by Eric Stashin (aka The Rotoprofessor)
It shouldn’t come as a surprise that the Nationals dealt Daniel Murphy yesterday, as they’ve seemingly fallen out of playoff contention and he is ticketed for free agency after the season. The question is if he offers any type of impact potential for the Cubs, or is he simply depth and a valuable insurance policy for injuries and struggles?
In 103 AB since the All-Star Break he’s certainly looking like an impact bat, posting a strong line across the board:
.340 (35-103), 5 HR, 17 RBI, 11 R, 1 SB
He’s clearly gotten a little bit healthier, with a significant increase in his Hard% (14.6% to 33.6%) as well as his HR/FB (3.2% to 13.9%). Those numbers certainly more closely reasonable what he had done in his first two seasons as a member of the Nationals:
Murphy is showing an even better approach, despite his struggles, as he owns a 4.4% SwStr% and 30.4% O-Swing% on the season. Of course he’s been seeing more “Hard” pitches this season (65.10%), which could be in part due to his early season struggles. That said the metrics are promising and only further point towards a strong finish.
It’s possible he was getting a little too pull happy in the first half of the season (43.9%), but he’s done a much better job of using the entire field in the second half:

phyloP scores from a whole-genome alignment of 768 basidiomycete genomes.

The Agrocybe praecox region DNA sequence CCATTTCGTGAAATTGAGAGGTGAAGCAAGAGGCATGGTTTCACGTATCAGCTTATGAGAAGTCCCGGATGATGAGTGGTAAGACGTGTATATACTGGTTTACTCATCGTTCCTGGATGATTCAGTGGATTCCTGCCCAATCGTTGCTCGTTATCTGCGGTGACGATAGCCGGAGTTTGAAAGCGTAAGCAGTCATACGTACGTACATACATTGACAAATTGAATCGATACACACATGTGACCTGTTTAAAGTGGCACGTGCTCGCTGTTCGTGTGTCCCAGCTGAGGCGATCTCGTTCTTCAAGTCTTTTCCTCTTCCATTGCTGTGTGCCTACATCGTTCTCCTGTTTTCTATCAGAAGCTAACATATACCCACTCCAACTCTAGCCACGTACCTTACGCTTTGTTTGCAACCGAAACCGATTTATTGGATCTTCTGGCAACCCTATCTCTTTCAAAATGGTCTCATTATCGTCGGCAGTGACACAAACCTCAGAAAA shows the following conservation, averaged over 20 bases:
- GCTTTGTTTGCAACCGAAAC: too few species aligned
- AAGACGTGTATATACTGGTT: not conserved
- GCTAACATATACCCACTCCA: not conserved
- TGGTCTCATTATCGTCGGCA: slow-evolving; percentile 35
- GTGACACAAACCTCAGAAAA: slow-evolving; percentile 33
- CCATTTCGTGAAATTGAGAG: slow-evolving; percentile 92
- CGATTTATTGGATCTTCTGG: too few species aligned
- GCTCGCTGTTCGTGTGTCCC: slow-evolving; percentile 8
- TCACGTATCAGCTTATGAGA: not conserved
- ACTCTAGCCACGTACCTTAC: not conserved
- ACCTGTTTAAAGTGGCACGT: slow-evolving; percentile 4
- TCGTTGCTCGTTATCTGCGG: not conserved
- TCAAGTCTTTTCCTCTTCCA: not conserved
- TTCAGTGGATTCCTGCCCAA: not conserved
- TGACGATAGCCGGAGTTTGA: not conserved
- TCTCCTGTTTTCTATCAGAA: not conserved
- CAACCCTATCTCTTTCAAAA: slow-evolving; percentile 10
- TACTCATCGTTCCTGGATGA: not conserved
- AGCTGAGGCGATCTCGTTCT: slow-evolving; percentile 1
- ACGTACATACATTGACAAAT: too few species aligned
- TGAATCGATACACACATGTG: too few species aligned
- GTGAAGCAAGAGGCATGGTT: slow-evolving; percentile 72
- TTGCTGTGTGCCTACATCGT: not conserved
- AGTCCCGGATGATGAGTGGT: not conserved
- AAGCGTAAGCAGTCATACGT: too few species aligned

- Pull% – 31.2%
- Cent% – 29.0%
- Oppo% – 39.8%
With Addison Russell (.259/.326/.359) currently manning shortstop, the Cubs could easily shift Javier Baez over to make room for Murphy to play every day. They also could conceivably give him time at 1B and/or 3B (especially with Kris Bryant currently on the DL), though that doesn’t seem quite as likely.
Regardless, with underlying metrics backing up his strong second half thus far (and his .341 BABIP isn’t unrealistic as he’s hitting the ball with authority and using the entire field. Couple that with his strong approach and it’s easy to imagine strong results moving forward. Even if the Cubs don’t necessarily view him as a starting option today, there’s little doubt that he’s going to force the issue. Hopefully you stayed patient with him, as you should continue to reap the benefits.
Sources – Fangraphs, Brooks Baseball, MLB.com